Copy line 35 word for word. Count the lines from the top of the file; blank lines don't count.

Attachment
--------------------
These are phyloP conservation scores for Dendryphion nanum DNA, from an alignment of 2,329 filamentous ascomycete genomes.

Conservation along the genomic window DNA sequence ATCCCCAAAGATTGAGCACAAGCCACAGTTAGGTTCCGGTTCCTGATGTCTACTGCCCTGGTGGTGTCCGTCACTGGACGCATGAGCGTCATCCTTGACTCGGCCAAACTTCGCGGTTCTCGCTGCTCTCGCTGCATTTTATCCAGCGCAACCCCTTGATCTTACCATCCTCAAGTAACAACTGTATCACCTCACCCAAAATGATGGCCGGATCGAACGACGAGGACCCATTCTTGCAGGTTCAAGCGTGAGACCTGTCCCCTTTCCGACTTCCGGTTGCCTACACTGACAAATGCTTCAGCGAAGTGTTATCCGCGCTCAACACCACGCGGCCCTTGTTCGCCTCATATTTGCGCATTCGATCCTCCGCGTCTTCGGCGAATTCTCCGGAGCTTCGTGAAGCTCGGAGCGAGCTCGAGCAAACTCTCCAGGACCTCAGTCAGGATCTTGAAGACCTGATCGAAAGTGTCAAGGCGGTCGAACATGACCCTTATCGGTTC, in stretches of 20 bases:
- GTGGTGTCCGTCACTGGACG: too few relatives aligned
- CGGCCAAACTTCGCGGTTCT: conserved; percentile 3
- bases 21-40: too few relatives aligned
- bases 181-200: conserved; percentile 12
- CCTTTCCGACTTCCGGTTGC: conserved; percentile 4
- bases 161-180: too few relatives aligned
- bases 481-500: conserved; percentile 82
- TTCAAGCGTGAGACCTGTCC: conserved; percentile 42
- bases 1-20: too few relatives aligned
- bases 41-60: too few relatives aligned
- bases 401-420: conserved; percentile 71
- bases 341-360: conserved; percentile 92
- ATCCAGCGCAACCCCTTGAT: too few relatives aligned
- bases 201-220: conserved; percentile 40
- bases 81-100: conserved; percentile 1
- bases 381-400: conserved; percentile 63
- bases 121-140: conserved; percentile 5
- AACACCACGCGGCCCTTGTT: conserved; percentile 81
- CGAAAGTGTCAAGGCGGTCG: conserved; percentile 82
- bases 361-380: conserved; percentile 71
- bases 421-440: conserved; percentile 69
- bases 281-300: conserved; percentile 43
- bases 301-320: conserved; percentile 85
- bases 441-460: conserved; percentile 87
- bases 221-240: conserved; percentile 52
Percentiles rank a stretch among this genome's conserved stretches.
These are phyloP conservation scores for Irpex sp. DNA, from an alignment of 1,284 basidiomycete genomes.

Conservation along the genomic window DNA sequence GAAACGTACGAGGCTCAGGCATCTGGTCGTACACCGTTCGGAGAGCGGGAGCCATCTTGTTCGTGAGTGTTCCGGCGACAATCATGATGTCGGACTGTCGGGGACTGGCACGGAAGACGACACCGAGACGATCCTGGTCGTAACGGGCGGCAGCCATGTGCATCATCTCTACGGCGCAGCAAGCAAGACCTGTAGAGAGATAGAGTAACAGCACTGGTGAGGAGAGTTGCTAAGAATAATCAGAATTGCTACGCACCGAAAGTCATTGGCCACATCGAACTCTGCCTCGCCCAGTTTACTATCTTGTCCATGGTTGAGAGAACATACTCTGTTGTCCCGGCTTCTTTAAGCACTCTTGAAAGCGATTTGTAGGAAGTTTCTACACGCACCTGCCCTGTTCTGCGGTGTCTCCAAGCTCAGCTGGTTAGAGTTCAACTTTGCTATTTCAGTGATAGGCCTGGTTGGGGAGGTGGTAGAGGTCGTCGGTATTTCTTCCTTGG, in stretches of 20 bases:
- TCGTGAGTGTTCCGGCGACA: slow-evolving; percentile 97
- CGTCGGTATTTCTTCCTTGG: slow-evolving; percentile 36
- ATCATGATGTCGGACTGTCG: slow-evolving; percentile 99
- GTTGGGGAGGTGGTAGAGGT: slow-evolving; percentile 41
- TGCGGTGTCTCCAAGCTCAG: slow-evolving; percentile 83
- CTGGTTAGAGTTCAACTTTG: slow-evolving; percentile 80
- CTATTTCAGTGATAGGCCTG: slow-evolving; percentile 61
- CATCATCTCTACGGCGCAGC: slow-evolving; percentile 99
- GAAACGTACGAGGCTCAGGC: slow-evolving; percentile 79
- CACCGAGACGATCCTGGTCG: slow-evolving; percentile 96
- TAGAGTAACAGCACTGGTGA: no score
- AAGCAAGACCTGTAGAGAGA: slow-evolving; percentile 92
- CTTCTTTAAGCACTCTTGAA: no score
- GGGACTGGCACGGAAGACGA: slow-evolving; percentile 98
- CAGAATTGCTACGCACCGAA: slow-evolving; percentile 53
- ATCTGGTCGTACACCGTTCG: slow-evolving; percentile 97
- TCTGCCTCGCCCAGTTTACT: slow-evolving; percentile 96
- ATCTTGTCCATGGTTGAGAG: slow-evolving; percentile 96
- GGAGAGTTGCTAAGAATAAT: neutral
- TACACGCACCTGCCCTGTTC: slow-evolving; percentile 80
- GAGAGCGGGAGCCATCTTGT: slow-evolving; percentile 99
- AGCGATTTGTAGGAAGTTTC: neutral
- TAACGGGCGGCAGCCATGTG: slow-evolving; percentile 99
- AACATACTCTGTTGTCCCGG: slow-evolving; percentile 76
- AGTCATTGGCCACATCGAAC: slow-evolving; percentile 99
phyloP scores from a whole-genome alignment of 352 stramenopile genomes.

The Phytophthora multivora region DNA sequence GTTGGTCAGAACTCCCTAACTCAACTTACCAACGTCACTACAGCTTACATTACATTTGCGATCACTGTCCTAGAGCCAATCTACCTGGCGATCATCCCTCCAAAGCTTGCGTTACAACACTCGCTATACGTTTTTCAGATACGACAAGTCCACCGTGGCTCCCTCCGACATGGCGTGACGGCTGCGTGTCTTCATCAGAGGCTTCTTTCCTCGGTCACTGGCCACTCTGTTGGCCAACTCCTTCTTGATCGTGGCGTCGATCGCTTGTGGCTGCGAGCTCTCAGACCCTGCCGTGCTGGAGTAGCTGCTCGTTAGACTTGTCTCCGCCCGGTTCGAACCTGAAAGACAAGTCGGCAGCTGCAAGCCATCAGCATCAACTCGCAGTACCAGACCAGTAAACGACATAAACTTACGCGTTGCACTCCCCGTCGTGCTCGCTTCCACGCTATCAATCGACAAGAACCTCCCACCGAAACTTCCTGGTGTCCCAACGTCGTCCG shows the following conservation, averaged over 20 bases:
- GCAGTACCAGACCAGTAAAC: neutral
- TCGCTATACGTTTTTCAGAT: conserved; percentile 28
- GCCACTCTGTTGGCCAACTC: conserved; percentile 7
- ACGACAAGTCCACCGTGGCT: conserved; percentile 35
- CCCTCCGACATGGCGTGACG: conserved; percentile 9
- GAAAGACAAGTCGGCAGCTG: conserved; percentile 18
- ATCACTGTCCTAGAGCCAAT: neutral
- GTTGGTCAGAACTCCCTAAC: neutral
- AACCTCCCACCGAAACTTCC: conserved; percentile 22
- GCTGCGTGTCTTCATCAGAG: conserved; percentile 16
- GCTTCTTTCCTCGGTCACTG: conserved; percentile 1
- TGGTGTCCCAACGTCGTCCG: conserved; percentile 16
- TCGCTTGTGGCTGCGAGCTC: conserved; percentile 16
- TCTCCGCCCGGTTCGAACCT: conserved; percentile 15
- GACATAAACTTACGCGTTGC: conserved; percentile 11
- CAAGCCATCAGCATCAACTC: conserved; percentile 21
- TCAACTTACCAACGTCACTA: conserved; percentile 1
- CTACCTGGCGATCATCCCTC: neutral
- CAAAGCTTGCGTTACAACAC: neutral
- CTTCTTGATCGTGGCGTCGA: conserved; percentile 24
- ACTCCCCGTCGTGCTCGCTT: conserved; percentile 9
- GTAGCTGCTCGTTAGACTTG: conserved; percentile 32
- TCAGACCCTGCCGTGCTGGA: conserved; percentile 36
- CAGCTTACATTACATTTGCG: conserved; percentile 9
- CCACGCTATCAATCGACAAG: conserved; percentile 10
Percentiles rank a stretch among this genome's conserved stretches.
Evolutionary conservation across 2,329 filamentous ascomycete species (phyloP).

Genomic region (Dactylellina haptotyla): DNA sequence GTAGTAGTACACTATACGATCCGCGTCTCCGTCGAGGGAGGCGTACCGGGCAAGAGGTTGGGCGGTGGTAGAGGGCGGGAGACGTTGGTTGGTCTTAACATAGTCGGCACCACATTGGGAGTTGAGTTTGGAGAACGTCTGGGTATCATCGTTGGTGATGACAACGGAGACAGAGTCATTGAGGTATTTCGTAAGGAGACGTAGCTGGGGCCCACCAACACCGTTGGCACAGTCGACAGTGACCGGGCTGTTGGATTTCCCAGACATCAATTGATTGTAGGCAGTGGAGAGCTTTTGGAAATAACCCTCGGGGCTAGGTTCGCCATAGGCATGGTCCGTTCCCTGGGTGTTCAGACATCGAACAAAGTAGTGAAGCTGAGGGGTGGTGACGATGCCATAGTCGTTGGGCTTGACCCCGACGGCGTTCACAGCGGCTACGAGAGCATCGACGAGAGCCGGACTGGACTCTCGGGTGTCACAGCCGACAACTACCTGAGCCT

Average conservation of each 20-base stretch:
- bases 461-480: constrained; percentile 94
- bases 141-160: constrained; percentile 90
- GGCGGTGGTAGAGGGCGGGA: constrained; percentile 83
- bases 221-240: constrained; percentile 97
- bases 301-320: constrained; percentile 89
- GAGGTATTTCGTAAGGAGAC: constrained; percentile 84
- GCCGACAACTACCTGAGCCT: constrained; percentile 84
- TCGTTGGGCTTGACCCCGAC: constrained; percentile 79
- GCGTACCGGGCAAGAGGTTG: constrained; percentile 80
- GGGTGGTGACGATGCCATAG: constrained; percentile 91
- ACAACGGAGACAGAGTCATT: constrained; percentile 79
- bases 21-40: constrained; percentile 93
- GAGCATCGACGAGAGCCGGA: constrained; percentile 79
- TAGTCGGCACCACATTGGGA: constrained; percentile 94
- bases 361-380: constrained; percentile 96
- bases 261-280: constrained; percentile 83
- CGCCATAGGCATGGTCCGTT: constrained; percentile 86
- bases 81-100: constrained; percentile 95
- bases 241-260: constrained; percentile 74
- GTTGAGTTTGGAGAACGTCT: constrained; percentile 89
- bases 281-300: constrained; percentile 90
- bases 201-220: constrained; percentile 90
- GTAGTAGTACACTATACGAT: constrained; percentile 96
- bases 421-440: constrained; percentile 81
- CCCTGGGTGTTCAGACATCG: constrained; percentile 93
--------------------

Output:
- TGCGGTGTCTCCAAGCTCAG: slow-evolving; percentile 83